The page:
May 20, 2010 at 6:56 pm

    The second point you raise regarding DADT doesn’t argue in favor of gay conservatism, since conservatives are indeed even more reluctant to repeal the act. If anything, your argument seems to suggest that we need to move further to the left to find people who will take action on this. Yes, Democrats have left the LGBT community behind this cycle, but your piece gives no reasoning (except “They didn’t get kick us out of their conference”) to suggest that Republicans would be any better on LGBT issues.

  2. Wayne Murray

    May 21, 2010 at 2:34 am

    “In fact, my experience at the conference led me to conclude that it is easier coming out to conservatives as gay than it is coming out as a conservative to gays.” How true and right on this statement is.


  3. Josh

    May 21, 2010 at 9:15 am

    Yeah but the Republicans are far worse. So if she is upset enough with the Democrats not to be one, why isn’t she upset enough with the Republicans not to be one?

    Most Republican Senators and Representatives oppose gay rights in ALL areas and equated gays with pedophiles during the Hate Crimes debate.

    I watched the House and Senate debate the hate crimes bill and most of the Republicans directly equated gays with pedophiles. It literally made me sick to my stomach.

    Would a Republican President have signed the hate crimes bill or issued a directive banning hospitals from discriminating against gay couples in respect to hospital visitation rights?

    • Jason

      May 22, 2010 at 12:59 pm

      First off, it’s not only the Republicans who are comparing us to pedophiles. You need only read the Obama administration’s legal defense of DOMA, published during Gay Pride Month last year, to find that out. (Indeed, Obama’s team is STILL defending DOMA to this day:

      Secondly, nowhere in this article does she mention Republicans, yet you immediately jump to the conclusion that not giving away money to Democrats equals funding Republicans. This pretty much proves her point that illogical Democratic partisanship is entrenched deeply in the gay community.

      It’s possible NOT to give money to ANYONE, you know.

  4. Frederick

    May 21, 2010 at 10:13 am

    “The idea that a woman could be gay and hold right of center political beliefs is anathema to much of the gay community.”……..No, it’s delusional and self destructive.
    “……the conservative movement itself is changing and becoming dramatically more inclusive.”…..Delusional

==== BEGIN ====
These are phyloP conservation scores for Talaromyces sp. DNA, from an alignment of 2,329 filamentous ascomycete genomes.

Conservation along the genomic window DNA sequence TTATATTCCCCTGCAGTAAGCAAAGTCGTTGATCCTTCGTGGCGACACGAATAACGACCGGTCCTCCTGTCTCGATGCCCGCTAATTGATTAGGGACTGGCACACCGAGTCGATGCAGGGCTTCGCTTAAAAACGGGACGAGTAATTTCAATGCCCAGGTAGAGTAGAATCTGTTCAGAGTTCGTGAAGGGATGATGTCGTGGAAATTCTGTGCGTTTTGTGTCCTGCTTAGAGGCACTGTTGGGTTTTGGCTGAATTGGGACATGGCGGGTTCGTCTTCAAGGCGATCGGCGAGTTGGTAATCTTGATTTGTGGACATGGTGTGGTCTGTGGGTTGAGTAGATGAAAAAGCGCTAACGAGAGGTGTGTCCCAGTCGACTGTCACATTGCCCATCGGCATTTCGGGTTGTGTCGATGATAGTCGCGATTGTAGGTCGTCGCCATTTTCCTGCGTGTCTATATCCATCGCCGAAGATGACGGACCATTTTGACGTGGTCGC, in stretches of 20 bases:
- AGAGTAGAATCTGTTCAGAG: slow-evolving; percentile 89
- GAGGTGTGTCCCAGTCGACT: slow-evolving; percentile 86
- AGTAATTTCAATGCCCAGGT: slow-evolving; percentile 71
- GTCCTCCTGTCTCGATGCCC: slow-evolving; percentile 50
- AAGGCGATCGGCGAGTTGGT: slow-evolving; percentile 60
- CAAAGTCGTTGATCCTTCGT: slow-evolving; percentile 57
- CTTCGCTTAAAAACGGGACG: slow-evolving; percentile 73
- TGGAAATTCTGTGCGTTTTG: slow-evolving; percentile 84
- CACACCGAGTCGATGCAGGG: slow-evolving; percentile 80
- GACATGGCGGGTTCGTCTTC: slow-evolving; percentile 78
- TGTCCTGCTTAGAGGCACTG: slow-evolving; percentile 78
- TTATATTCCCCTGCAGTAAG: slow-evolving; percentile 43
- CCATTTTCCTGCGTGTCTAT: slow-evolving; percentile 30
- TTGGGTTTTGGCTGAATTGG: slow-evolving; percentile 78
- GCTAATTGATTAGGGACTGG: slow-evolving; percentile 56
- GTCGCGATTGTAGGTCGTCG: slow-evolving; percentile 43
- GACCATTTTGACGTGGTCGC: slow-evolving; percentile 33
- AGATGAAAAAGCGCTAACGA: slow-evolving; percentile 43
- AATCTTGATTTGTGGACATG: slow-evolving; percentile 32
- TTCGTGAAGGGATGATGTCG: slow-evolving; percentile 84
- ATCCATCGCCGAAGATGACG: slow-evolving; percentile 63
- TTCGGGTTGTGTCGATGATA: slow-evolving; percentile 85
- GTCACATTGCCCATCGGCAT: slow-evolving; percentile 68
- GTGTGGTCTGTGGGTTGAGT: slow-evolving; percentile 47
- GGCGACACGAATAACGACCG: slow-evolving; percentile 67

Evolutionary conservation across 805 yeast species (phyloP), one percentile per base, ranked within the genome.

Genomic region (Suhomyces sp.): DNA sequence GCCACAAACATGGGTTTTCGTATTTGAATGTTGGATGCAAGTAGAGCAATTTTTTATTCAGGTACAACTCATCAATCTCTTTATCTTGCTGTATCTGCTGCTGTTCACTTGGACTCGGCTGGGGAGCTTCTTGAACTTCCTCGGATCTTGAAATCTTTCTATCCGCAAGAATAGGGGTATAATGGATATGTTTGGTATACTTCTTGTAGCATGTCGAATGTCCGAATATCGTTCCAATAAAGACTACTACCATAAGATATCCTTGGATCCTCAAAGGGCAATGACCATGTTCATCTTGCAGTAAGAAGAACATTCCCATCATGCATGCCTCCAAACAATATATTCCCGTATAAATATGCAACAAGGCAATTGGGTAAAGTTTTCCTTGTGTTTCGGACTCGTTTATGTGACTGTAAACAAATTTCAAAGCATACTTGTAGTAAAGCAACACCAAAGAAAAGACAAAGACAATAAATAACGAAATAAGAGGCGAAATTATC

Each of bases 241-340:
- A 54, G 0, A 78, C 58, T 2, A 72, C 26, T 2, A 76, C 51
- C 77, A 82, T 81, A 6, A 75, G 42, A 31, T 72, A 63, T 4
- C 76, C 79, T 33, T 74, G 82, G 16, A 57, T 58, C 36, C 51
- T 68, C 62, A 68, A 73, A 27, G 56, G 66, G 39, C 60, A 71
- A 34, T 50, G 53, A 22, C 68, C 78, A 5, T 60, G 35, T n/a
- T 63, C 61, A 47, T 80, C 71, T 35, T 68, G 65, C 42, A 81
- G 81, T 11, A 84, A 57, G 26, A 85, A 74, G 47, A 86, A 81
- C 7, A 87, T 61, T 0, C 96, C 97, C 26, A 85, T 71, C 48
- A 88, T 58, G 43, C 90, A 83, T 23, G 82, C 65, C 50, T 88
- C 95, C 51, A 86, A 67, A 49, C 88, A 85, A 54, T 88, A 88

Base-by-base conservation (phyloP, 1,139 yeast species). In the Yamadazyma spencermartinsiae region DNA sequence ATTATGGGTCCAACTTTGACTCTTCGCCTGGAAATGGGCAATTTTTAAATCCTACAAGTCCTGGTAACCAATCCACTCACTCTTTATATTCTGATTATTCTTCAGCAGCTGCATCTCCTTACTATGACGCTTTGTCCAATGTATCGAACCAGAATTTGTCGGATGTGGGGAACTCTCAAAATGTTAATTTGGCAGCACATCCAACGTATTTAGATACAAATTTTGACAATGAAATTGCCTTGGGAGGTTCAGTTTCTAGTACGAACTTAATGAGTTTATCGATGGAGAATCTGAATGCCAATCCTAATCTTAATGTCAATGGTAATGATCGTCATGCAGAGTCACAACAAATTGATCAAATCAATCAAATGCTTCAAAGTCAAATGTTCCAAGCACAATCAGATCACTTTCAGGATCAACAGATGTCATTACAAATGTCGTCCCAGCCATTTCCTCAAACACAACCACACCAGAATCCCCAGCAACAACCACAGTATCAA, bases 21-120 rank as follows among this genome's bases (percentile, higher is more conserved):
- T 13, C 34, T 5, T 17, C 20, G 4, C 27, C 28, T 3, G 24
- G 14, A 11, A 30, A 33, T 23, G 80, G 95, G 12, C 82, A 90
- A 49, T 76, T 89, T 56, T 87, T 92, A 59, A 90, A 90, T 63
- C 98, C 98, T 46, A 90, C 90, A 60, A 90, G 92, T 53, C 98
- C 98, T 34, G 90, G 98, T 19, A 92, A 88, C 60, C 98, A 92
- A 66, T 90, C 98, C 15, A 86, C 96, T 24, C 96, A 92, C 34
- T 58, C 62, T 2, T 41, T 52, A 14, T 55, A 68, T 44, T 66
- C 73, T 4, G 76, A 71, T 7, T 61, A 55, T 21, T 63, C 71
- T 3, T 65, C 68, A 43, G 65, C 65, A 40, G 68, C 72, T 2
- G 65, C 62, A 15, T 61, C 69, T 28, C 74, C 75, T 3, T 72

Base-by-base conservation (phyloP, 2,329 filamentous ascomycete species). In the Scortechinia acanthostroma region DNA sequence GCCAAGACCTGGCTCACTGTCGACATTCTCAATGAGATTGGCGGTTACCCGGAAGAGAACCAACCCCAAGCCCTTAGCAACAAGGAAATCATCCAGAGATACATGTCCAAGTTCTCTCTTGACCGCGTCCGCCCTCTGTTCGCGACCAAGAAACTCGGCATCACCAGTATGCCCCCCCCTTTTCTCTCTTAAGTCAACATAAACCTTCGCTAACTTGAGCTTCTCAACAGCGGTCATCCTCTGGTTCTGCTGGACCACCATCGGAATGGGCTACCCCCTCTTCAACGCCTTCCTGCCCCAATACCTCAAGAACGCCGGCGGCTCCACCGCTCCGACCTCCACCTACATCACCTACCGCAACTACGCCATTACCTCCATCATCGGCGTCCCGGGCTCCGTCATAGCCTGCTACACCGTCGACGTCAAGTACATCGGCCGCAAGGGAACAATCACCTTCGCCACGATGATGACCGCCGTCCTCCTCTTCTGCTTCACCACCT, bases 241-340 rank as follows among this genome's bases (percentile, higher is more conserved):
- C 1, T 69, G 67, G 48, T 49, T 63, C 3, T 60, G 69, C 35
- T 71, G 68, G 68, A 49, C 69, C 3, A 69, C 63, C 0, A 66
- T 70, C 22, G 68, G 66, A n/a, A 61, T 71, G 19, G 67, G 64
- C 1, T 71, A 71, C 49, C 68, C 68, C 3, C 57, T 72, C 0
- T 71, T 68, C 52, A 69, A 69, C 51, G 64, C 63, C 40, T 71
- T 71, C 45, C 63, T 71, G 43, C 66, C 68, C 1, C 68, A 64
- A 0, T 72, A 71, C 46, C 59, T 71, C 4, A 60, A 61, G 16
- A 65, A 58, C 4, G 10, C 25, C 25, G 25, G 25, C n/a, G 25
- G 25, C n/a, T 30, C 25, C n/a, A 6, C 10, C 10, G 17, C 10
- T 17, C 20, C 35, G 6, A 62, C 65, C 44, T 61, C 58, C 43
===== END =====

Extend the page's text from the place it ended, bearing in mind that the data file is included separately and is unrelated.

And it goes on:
“Even with large majorities in the House and the Senate and control of the White House, Democrats have failed to deliver on their campaign promises to us.”……Self destructive… you support the party (Republicans) that are fighting enactment of ENDA and the repeal of DADT and DOMA

    It is Conservatives/Republicans that are fighting any advancement of Pro-Gay legislation, NOT the democrats.

    • Jason

      May 22, 2010 at 1:02 pm

      “It is Conservatives/Republicans that are fighting any advancement of Pro-Gay legislation, NOT the democrats.” – Um, sorry, but you’re the one being delusional, and unlike you, I have proof.

      Obama’s team, who once compared us to pedophilia and incest, is STILL defending DOMA to this day:

      If you think Democrats are our noble friends, you’re living a delusion. Remember: It’s possible to NOT give money to ANYONE.

  5. Taylor

    May 21, 2010 at 10:15 am

    “…I believe strongly that there are many conservative policy initiatives that could improve the everyday lives of gays and lesbians.”

    Huh? Name one.

    We’re not getting any help from the conservatives on the repeal of DADT, or passing ENDA, or ending DOMA. So please…please tell me…what are these initiatives of which you speak?

    The Democrats may not be moving as quickly and decisively as we wish. But, there is movement from them. Unlike the conservative Republicans who have their feet firmly planted in the 19th century.

    NO THANKS…you can hold on to your delusions that the Republican party is the party that’s gong to embrace the needs of gay and lesbian men and women. But, before they get a single penny from me…or a single vote. They’re going to have step up to the plate and actually show their commitment in some pro-gay legislation. Stopping by a booth at CPAC and saying hello isn’t the same thing. So please, don’t equate it as such.

  6. jake

    May 21, 2010 at 11:18 am